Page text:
I think it is easier to think about them as minimal sub-registers, even if that is not always completely accurate.

/jakob

Jakob Stoklund Olesen <stoklund@2pi.dk> writes:

A MachineOperand has both a getReg() and a getSubReg() interface.
For a physical register operand, is getReg() guaranteed to be the
"most super" register with getSubReg() providing the specific
subregister information for the operand? If so then for my current
purposes it seems I don't need to worry about subregisters at all.

For physregs, getSubReg() is guaranteed to be 0. It is only used for
virtual registers.

Aha! So for physregs, getSubReg() will simply be the exact physical
register defined. Cool, that'll work.

Yep, there is no such thing as a 'most super' register. The register
aliasing graph is not a tree. The graph of sub/super-register
relationships is also not a tree, it is a DAG.

Hmm. I don't doubt it but can you give me an example of a case where
there is no "most super" register? I'm having a hard time thinking up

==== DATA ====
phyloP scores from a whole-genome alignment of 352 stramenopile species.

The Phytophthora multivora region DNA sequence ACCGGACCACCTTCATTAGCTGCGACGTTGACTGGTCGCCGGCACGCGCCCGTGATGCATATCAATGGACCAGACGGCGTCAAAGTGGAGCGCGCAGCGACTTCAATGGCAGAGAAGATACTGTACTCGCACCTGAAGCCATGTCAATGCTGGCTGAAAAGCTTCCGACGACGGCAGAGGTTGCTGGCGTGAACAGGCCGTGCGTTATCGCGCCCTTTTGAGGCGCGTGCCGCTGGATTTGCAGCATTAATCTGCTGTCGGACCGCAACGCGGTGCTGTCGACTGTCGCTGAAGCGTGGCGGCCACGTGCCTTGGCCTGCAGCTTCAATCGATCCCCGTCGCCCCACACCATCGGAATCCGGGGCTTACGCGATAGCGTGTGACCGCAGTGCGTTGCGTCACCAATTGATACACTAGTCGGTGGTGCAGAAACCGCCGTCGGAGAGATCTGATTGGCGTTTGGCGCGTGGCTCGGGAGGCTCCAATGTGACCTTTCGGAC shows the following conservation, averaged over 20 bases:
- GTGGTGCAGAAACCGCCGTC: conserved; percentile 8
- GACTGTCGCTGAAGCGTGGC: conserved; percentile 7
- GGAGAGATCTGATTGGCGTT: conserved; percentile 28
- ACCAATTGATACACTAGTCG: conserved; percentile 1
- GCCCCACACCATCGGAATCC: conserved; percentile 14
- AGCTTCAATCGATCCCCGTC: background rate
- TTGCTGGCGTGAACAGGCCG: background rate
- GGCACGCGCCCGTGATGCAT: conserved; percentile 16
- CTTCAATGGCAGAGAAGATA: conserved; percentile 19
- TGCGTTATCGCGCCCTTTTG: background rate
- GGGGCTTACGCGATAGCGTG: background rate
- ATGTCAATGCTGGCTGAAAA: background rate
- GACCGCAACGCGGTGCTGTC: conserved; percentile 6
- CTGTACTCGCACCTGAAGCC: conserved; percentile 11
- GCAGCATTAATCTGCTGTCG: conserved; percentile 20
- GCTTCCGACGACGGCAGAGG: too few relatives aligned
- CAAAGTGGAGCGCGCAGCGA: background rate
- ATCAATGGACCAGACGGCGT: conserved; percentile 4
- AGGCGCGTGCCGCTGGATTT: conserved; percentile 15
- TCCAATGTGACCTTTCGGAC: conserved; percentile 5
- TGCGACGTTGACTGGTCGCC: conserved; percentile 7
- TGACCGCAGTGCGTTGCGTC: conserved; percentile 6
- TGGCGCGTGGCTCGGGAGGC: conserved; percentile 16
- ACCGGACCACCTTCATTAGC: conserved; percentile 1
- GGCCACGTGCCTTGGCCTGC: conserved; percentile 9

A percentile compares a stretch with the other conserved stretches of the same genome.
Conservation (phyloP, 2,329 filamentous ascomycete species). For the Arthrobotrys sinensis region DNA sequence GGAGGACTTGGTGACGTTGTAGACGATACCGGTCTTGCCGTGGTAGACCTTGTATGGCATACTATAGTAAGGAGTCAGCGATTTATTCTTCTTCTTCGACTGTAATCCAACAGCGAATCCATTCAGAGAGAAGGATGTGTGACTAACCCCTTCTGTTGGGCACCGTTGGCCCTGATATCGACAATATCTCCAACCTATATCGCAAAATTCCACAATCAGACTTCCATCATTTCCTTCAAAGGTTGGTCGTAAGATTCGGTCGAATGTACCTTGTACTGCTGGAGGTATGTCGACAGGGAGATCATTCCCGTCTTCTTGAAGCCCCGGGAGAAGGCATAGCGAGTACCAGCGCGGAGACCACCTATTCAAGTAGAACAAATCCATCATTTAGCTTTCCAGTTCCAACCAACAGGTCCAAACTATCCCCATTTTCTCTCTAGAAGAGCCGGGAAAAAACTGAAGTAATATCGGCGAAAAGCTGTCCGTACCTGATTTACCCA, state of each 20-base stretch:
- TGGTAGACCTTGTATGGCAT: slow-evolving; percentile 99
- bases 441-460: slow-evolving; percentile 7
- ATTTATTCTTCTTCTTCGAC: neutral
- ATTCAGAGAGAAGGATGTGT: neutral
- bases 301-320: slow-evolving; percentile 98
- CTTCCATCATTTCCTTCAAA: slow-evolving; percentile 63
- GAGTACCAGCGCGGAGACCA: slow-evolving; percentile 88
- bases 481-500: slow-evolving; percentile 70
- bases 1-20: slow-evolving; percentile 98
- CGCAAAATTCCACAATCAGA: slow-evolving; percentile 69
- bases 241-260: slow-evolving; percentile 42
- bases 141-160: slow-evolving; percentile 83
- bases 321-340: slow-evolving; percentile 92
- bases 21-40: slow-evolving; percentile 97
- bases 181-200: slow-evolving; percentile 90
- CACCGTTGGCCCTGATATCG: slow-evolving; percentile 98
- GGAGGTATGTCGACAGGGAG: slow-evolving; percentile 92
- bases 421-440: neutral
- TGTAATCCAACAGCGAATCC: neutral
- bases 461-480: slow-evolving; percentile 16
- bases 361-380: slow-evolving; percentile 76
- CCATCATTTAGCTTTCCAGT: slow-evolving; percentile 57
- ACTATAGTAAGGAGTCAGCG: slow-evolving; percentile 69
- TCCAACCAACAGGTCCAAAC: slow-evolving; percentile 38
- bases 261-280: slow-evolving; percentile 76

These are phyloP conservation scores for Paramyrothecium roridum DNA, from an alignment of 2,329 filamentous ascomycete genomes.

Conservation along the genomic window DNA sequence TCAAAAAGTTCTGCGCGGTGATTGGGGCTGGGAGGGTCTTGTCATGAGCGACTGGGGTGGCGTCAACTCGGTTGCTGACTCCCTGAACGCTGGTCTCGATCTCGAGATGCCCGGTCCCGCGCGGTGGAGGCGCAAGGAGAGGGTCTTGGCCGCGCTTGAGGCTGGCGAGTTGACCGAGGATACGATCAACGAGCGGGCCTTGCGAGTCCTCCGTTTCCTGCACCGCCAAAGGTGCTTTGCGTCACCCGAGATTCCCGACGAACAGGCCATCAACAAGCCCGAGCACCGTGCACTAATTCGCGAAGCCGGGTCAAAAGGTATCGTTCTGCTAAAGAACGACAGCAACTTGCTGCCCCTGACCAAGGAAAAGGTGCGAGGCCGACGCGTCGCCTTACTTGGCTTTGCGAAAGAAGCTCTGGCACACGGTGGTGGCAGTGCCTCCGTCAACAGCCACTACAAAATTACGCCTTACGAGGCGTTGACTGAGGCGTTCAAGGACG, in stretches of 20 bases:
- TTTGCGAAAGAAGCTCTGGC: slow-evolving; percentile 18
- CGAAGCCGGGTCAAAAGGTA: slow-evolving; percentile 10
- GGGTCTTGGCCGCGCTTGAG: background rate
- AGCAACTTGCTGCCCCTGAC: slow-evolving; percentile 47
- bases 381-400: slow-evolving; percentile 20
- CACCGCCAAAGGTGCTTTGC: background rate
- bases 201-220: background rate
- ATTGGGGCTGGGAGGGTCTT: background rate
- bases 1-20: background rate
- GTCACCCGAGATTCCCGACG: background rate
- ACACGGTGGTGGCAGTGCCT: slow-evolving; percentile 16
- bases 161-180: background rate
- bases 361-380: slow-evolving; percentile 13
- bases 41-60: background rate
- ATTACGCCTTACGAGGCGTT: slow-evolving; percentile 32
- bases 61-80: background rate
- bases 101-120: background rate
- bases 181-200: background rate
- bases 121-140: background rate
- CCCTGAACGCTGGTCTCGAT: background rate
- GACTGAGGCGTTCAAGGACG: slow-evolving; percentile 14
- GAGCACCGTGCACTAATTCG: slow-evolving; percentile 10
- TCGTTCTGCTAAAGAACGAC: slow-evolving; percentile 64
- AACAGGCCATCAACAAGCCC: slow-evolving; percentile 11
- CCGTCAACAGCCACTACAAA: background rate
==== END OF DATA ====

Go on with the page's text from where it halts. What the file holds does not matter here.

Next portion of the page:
how one would design such an ISA. Need to increase my edjimucation.

We try to track anything related to register aliasing in terms of
register units. See MCRegisterInfo.h and TargetRegisterInfo.h. I
believe regunits are equivalent to maximal cliques of the register
aliasing graph if you're mathematically inclined.

Ok, I'll check that out. MCRegisterInfo.h is new to me.

I think it is easier to think about them as minimal sub-registers,
even if that is not always completely accurate.

I'm not completely sure what you mean here.

Thanks for your help Jakob!

                          -David

Jakob Stoklund Olesen <stoklund@2pi.dk> writes:

A MachineOperand has both a getReg() and a getSubReg() interface.